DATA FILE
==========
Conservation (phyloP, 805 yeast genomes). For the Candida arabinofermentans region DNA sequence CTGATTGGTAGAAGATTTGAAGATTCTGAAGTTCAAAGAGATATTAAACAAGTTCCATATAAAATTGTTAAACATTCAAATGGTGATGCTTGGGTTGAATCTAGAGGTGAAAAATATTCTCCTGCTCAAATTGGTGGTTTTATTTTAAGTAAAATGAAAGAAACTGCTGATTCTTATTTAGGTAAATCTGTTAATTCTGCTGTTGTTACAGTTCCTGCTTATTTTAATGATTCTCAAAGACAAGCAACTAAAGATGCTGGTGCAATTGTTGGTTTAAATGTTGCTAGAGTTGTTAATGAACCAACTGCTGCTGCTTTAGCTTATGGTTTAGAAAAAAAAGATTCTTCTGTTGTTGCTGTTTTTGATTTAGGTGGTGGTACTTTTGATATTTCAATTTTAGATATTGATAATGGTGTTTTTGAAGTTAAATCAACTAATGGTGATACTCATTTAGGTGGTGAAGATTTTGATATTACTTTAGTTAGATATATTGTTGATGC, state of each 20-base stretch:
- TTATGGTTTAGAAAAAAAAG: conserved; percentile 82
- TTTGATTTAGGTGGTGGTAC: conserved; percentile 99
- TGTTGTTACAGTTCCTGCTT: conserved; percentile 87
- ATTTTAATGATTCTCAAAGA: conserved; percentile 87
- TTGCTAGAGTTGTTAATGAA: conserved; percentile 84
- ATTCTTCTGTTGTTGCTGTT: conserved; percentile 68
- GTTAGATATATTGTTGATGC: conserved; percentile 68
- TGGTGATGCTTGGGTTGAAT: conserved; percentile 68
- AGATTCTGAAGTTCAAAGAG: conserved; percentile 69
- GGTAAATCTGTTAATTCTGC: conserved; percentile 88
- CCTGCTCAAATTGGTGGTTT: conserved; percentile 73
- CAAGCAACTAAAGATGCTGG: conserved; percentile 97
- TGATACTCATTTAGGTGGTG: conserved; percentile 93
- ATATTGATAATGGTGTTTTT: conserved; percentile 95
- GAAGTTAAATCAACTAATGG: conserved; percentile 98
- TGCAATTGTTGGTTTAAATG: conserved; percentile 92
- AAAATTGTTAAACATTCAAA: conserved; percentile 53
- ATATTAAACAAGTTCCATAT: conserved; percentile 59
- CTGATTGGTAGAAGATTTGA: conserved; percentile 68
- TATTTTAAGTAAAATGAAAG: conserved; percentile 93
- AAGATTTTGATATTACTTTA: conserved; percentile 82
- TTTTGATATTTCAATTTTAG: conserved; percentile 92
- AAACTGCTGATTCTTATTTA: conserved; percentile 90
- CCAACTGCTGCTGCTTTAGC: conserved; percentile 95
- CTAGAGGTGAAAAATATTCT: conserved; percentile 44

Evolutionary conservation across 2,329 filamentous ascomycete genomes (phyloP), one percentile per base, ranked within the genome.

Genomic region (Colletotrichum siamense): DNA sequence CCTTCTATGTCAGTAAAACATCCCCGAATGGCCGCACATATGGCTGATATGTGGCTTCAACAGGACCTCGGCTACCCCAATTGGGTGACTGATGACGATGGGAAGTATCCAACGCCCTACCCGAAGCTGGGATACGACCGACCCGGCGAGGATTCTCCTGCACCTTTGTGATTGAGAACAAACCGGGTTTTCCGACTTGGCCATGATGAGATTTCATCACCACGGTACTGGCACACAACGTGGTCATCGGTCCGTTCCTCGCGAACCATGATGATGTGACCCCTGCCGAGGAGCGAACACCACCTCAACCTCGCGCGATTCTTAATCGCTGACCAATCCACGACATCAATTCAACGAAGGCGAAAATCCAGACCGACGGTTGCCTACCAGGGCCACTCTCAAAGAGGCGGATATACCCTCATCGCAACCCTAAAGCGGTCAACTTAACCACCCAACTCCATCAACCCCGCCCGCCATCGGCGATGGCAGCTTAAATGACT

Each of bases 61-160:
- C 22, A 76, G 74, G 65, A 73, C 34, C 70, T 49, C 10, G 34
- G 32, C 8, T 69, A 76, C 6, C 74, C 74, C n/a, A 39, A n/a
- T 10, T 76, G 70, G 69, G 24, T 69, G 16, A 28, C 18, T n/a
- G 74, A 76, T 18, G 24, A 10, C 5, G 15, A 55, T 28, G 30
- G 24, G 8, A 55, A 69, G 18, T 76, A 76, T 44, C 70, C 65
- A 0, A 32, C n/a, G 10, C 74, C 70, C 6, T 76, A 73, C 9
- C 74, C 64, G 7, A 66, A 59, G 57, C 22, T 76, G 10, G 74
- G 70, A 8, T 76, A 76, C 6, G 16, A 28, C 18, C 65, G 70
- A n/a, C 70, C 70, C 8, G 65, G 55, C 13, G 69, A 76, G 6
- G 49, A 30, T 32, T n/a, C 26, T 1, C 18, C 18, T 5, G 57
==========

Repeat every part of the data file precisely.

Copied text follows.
Conservation (phyloP, 805 yeast genomes). For the Candida arabinofermentans region DNA sequence CTGATTGGTAGAAGATTTGAAGATTCTGAAGTTCAAAGAGATATTAAACAAGTTCCATATAAAATTGTTAAACATTCAAATGGTGATGCTTGGGTTGAATCTAGAGGTGAAAAATATTCTCCTGCTCAAATTGGTGGTTTTATTTTAAGTAAAATGAAAGAAACTGCTGATTCTTATTTAGGTAAATCTGTTAATTCTGCTGTTGTTACAGTTCCTGCTTATTTTAATGATTCTCAAAGACAAGCAACTAAAGATGCTGGTGCAATTGTTGGTTTAAATGTTGCTAGAGTTGTTAATGAACCAACTGCTGCTGCTTTAGCTTATGGTTTAGAAAAAAAAGATTCTTCTGTTGTTGCTGTTTTTGATTTAGGTGGTGGTACTTTTGATATTTCAATTTTAGATATTGATAATGGTGTTTTTGAAGTTAAATCAACTAATGGTGATACTCATTTAGGTGGTGAAGATTTTGATATTACTTTAGTTAGATATATTGTTGATGC, state of each 20-base stretch:
- TTATGGTTTAGAAAAAAAAG: conserved; percentile 82
- TTTGATTTAGGTGGTGGTAC: conserved; percentile 99
- TGTTGTTACAGTTCCTGCTT: conserved; percentile 87
- ATTTTAATGATTCTCAAAGA: conserved; percentile 87
- TTGCTAGAGTTGTTAATGAA: conserved; percentile 84
- ATTCTTCTGTTGTTGCTGTT: conserved; percentile 68
- GTTAGATATATTGTTGATGC: conserved; percentile 68
- TGGTGATGCTTGGGTTGAAT: conserved; percentile 68
- AGATTCTGAAGTTCAAAGAG: conserved; percentile 69
- GGTAAATCTGTTAATTCTGC: conserved; percentile 88
- CCTGCTCAAATTGGTGGTTT: conserved; percentile 73
- CAAGCAACTAAAGATGCTGG: conserved; percentile 97
- TGATACTCATTTAGGTGGTG: conserved; percentile 93
- ATATTGATAATGGTGTTTTT: conserved; percentile 95
- GAAGTTAAATCAACTAATGG: conserved; percentile 98
- TGCAATTGTTGGTTTAAATG: conserved; percentile 92
- AAAATTGTTAAACATTCAAA: conserved; percentile 53
- ATATTAAACAAGTTCCATAT: conserved; percentile 59
- CTGATTGGTAGAAGATTTGA: conserved; percentile 68
- TATTTTAAGTAAAATGAAAG: conserved; percentile 93
- AAGATTTTGATATTACTTTA: conserved; percentile 82
- TTTTGATATTTCAATTTTAG: conserved; percentile 92
- AAACTGCTGATTCTTATTTA: conserved; percentile 90
- CCAACTGCTGCTGCTTTAGC: conserved; percentile 95
- CTAGAGGTGAAAAATATTCT: conserved; percentile 44

Evolutionary conservation across 2,329 filamentous ascomycete genomes (phyloP), one percentile per base, ranked within the genome.

Genomic region (Colletotrichum siamense): DNA sequence CCTTCTATGTCAGTAAAACATCCCCGAATGGCCGCACATATGGCTGATATGTGGCTTCAACAGGACCTCGGCTACCCCAATTGGGTGACTGATGACGATGGGAAGTATCCAACGCCCTACCCGAAGCTGGGATACGACCGACCCGGCGAGGATTCTCCTGCACCTTTGTGATTGAGAACAAACCGGGTTTTCCGACTTGGCCATGATGAGATTTCATCACCACGGTACTGGCACACAACGTGGTCATCGGTCCGTTCCTCGCGAACCATGATGATGTGACCCCTGCCGAGGAGCGAACACCACCTCAACCTCGCGCGATTCTTAATCGCTGACCAATCCACGACATCAATTCAACGAAGGCGAAAATCCAGACCGACGGTTGCCTACCAGGGCCACTCTCAAAGAGGCGGATATACCCTCATCGCAACCCTAAAGCGGTCAACTTAACCACCCAACTCCATCAACCCCGCCCGCCATCGGCGATGGCAGCTTAAATGACT

Each of bases 61-160:
- C 22, A 76, G 74, G 65, A 73, C 34, C 70, T 49, C 10, G 34
- G 32, C 8, T 69, A 76, C 6, C 74, C 74, C n/a, A 39, A n/a
- T 10, T 76, G 70, G 69, G 24, T 69, G 16, A 28, C 18, T n/a
- G 74, A 76, T 18, G 24, A 10, C 5, G 15, A 55, T 28, G 30
- G 24, G 8, A 55, A 69, G 18, T 76, A 76, T 44, C 70, C 65
- A 0, A 32, C n/a, G 10, C 74, C 70, C 6, T 76, A 73, C 9
- C 74, C 64, G 7, A 66, A 59, G 57, C 22, T 76, G 10, G 74
- G 70, A 8, T 76, A 76, C 6, G 16, A 28, C 18, C 65, G 70
- A n/a, C 70, C 70, C 8, G 65, G 55, C 13, G 69, A 76, G 6
- G 49, A 30, T 32, T n/a, C 26, T 1, C 18, C 18, T 5, G 57